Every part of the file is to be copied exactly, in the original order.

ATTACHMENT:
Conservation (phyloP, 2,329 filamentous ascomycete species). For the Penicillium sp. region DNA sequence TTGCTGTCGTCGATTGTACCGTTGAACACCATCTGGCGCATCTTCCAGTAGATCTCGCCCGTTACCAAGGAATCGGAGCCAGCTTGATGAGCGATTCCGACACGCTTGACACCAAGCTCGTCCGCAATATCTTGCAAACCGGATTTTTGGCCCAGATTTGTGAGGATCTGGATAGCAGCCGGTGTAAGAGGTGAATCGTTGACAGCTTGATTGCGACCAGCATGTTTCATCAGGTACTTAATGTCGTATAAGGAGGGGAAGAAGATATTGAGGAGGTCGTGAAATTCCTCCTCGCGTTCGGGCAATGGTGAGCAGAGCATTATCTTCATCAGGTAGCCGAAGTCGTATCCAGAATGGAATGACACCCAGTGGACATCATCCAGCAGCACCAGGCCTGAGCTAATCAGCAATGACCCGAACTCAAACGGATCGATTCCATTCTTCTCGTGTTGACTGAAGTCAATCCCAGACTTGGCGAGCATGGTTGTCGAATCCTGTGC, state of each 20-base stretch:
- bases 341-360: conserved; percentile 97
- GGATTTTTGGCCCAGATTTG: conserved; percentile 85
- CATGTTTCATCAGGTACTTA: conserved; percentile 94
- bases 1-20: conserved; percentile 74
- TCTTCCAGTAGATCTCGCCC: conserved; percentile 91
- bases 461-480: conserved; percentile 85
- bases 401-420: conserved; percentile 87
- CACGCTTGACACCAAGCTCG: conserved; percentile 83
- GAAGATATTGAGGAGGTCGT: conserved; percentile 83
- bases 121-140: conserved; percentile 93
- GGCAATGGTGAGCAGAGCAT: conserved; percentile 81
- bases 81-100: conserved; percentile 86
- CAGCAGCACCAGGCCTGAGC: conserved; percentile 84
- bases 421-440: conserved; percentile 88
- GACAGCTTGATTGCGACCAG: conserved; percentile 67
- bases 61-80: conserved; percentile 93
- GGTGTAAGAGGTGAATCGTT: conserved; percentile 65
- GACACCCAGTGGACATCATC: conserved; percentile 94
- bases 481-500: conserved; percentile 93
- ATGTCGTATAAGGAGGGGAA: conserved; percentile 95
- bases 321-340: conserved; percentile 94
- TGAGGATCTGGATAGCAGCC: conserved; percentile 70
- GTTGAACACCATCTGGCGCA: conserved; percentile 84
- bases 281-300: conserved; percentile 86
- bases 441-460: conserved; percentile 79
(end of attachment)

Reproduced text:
Conservation (phyloP, 2,329 filamentous ascomycete species). For the Penicillium sp. region DNA sequence TTGCTGTCGTCGATTGTACCGTTGAACACCATCTGGCGCATCTTCCAGTAGATCTCGCCCGTTACCAAGGAATCGGAGCCAGCTTGATGAGCGATTCCGACACGCTTGACACCAAGCTCGTCCGCAATATCTTGCAAACCGGATTTTTGGCCCAGATTTGTGAGGATCTGGATAGCAGCCGGTGTAAGAGGTGAATCGTTGACAGCTTGATTGCGACCAGCATGTTTCATCAGGTACTTAATGTCGTATAAGGAGGGGAAGAAGATATTGAGGAGGTCGTGAAATTCCTCCTCGCGTTCGGGCAATGGTGAGCAGAGCATTATCTTCATCAGGTAGCCGAAGTCGTATCCAGAATGGAATGACACCCAGTGGACATCATCCAGCAGCACCAGGCCTGAGCTAATCAGCAATGACCCGAACTCAAACGGATCGATTCCATTCTTCTCGTGTTGACTGAAGTCAATCCCAGACTTGGCGAGCATGGTTGTCGAATCCTGTGC, state of each 20-base stretch:
- bases 341-360: conserved; percentile 97
- GGATTTTTGGCCCAGATTTG: conserved; percentile 85
- CATGTTTCATCAGGTACTTA: conserved; percentile 94
- bases 1-20: conserved; percentile 74
- TCTTCCAGTAGATCTCGCCC: conserved; percentile 91
- bases 461-480: conserved; percentile 85
- bases 401-420: conserved; percentile 87
- CACGCTTGACACCAAGCTCG: conserved; percentile 83
- GAAGATATTGAGGAGGTCGT: conserved; percentile 83
- bases 121-140: conserved; percentile 93
- GGCAATGGTGAGCAGAGCAT: conserved; percentile 81
- bases 81-100: conserved; percentile 86
- CAGCAGCACCAGGCCTGAGC: conserved; percentile 84
- bases 421-440: conserved; percentile 88
- GACAGCTTGATTGCGACCAG: conserved; percentile 67
- bases 61-80: conserved; percentile 93
- GGTGTAAGAGGTGAATCGTT: conserved; percentile 65
- GACACCCAGTGGACATCATC: conserved; percentile 94
- bases 481-500: conserved; percentile 93
- ATGTCGTATAAGGAGGGGAA: conserved; percentile 95
- bases 321-340: conserved; percentile 94
- TGAGGATCTGGATAGCAGCC: conserved; percentile 70
- GTTGAACACCATCTGGCGCA: conserved; percentile 84
- bases 281-300: conserved; percentile 86
- bases 441-460: conserved; percentile 79